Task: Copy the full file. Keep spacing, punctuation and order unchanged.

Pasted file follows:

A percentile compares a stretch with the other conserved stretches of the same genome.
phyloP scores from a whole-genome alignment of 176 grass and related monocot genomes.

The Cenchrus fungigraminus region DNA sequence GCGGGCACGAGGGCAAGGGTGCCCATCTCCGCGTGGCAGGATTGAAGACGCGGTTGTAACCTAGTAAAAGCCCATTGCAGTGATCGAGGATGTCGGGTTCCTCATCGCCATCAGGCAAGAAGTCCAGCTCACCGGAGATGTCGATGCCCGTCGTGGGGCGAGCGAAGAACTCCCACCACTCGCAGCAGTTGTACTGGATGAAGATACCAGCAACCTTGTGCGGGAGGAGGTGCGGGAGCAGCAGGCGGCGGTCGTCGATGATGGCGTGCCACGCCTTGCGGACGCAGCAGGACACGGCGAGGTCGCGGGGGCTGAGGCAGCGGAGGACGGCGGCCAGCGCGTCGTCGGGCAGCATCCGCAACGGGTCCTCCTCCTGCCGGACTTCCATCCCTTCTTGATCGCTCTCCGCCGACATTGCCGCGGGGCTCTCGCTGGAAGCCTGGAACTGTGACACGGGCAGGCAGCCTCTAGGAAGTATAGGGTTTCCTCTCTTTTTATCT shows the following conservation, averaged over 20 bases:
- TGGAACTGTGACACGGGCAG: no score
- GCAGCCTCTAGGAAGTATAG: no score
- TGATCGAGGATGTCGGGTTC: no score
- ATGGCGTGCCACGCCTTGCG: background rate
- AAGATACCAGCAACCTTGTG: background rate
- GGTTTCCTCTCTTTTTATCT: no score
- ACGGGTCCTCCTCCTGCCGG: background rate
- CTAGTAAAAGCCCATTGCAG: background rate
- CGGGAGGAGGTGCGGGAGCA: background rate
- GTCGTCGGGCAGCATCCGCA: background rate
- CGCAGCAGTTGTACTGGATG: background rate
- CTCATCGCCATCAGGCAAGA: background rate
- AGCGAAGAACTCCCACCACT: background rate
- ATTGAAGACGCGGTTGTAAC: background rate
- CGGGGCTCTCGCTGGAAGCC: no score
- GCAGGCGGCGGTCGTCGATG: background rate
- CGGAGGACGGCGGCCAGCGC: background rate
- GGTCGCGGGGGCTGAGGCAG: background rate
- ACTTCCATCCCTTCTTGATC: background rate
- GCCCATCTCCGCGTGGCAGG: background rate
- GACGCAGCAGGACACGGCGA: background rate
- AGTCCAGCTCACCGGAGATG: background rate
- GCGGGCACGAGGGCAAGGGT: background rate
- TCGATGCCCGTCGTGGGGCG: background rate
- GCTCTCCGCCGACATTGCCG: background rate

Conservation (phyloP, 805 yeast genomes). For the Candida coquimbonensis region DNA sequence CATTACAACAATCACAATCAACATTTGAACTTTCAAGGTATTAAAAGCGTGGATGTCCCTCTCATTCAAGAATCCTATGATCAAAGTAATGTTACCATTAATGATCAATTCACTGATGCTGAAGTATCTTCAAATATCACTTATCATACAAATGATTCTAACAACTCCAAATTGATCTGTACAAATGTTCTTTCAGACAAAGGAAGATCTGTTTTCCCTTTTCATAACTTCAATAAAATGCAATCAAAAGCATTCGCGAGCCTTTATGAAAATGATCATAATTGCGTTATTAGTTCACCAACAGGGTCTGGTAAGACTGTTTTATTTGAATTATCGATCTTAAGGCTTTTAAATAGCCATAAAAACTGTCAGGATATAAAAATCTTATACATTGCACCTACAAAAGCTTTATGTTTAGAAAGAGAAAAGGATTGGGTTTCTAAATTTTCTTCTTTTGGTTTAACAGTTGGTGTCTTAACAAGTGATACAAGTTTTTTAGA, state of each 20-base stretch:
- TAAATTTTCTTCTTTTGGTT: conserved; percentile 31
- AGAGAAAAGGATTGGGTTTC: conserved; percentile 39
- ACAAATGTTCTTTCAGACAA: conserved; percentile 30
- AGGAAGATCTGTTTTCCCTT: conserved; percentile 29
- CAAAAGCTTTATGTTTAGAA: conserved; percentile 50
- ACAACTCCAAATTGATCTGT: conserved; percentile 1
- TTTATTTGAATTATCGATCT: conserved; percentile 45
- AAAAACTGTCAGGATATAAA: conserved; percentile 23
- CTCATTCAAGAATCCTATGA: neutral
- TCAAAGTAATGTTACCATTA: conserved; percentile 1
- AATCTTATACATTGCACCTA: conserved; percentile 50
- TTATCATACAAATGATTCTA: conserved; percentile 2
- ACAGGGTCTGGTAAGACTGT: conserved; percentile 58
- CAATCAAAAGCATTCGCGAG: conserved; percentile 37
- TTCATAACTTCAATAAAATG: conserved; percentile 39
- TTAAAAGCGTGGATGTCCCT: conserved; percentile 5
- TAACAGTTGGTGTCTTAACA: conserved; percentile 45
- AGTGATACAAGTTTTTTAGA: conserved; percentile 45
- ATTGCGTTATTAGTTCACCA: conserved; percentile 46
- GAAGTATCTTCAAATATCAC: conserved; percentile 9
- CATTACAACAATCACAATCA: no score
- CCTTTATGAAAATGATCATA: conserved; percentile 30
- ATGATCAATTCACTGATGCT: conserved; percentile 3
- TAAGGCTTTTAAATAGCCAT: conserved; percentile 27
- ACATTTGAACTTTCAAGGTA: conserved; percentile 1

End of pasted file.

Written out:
A percentile compares a stretch with the other conserved stretches of the same genome.
phyloP scores from a whole-genome alignment of 176 grass and related monocot genomes.

The Cenchrus fungigraminus region DNA sequence GCGGGCACGAGGGCAAGGGTGCCCATCTCCGCGTGGCAGGATTGAAGACGCGGTTGTAACCTAGTAAAAGCCCATTGCAGTGATCGAGGATGTCGGGTTCCTCATCGCCATCAGGCAAGAAGTCCAGCTCACCGGAGATGTCGATGCCCGTCGTGGGGCGAGCGAAGAACTCCCACCACTCGCAGCAGTTGTACTGGATGAAGATACCAGCAACCTTGTGCGGGAGGAGGTGCGGGAGCAGCAGGCGGCGGTCGTCGATGATGGCGTGCCACGCCTTGCGGACGCAGCAGGACACGGCGAGGTCGCGGGGGCTGAGGCAGCGGAGGACGGCGGCCAGCGCGTCGTCGGGCAGCATCCGCAACGGGTCCTCCTCCTGCCGGACTTCCATCCCTTCTTGATCGCTCTCCGCCGACATTGCCGCGGGGCTCTCGCTGGAAGCCTGGAACTGTGACACGGGCAGGCAGCCTCTAGGAAGTATAGGGTTTCCTCTCTTTTTATCT shows the following conservation, averaged over 20 bases:
- TGGAACTGTGACACGGGCAG: no score
- GCAGCCTCTAGGAAGTATAG: no score
- TGATCGAGGATGTCGGGTTC: no score
- ATGGCGTGCCACGCCTTGCG: background rate
- AAGATACCAGCAACCTTGTG: background rate
- GGTTTCCTCTCTTTTTATCT: no score
- ACGGGTCCTCCTCCTGCCGG: background rate
- CTAGTAAAAGCCCATTGCAG: background rate
- CGGGAGGAGGTGCGGGAGCA: background rate
- GTCGTCGGGCAGCATCCGCA: background rate
- CGCAGCAGTTGTACTGGATG: background rate
- CTCATCGCCATCAGGCAAGA: background rate
- AGCGAAGAACTCCCACCACT: background rate
- ATTGAAGACGCGGTTGTAAC: background rate
- CGGGGCTCTCGCTGGAAGCC: no score
- GCAGGCGGCGGTCGTCGATG: background rate
- CGGAGGACGGCGGCCAGCGC: background rate
- GGTCGCGGGGGCTGAGGCAG: background rate
- ACTTCCATCCCTTCTTGATC: background rate
- GCCCATCTCCGCGTGGCAGG: background rate
- GACGCAGCAGGACACGGCGA: background rate
- AGTCCAGCTCACCGGAGATG: background rate
- GCGGGCACGAGGGCAAGGGT: background rate
- TCGATGCCCGTCGTGGGGCG: background rate
- GCTCTCCGCCGACATTGCCG: background rate

Conservation (phyloP, 805 yeast genomes). For the Candida coquimbonensis region DNA sequence CATTACAACAATCACAATCAACATTTGAACTTTCAAGGTATTAAAAGCGTGGATGTCCCTCTCATTCAAGAATCCTATGATCAAAGTAATGTTACCATTAATGATCAATTCACTGATGCTGAAGTATCTTCAAATATCACTTATCATACAAATGATTCTAACAACTCCAAATTGATCTGTACAAATGTTCTTTCAGACAAAGGAAGATCTGTTTTCCCTTTTCATAACTTCAATAAAATGCAATCAAAAGCATTCGCGAGCCTTTATGAAAATGATCATAATTGCGTTATTAGTTCACCAACAGGGTCTGGTAAGACTGTTTTATTTGAATTATCGATCTTAAGGCTTTTAAATAGCCATAAAAACTGTCAGGATATAAAAATCTTATACATTGCACCTACAAAAGCTTTATGTTTAGAAAGAGAAAAGGATTGGGTTTCTAAATTTTCTTCTTTTGGTTTAACAGTTGGTGTCTTAACAAGTGATACAAGTTTTTTAGA, state of each 20-base stretch:
- TAAATTTTCTTCTTTTGGTT: conserved; percentile 31
- AGAGAAAAGGATTGGGTTTC: conserved; percentile 39
- ACAAATGTTCTTTCAGACAA: conserved; percentile 30
- AGGAAGATCTGTTTTCCCTT: conserved; percentile 29
- CAAAAGCTTTATGTTTAGAA: conserved; percentile 50
- ACAACTCCAAATTGATCTGT: conserved; percentile 1
- TTTATTTGAATTATCGATCT: conserved; percentile 45
- AAAAACTGTCAGGATATAAA: conserved; percentile 23
- CTCATTCAAGAATCCTATGA: neutral
- TCAAAGTAATGTTACCATTA: conserved; percentile 1
- AATCTTATACATTGCACCTA: conserved; percentile 50
- TTATCATACAAATGATTCTA: conserved; percentile 2
- ACAGGGTCTGGTAAGACTGT: conserved; percentile 58
- CAATCAAAAGCATTCGCGAG: conserved; percentile 37
- TTCATAACTTCAATAAAATG: conserved; percentile 39
- TTAAAAGCGTGGATGTCCCT: conserved; percentile 5
- TAACAGTTGGTGTCTTAACA: conserved; percentile 45
- AGTGATACAAGTTTTTTAGA: conserved; percentile 45
- ATTGCGTTATTAGTTCACCA: conserved; percentile 46
- GAAGTATCTTCAAATATCAC: conserved; percentile 9
- CATTACAACAATCACAATCA: no score
- CCTTTATGAAAATGATCATA: conserved; percentile 30
- ATGATCAATTCACTGATGCT: conserved; percentile 3
- TAAGGCTTTTAAATAGCCAT: conserved; percentile 27
- ACATTTGAACTTTCAAGGTA: conserved; percentile 1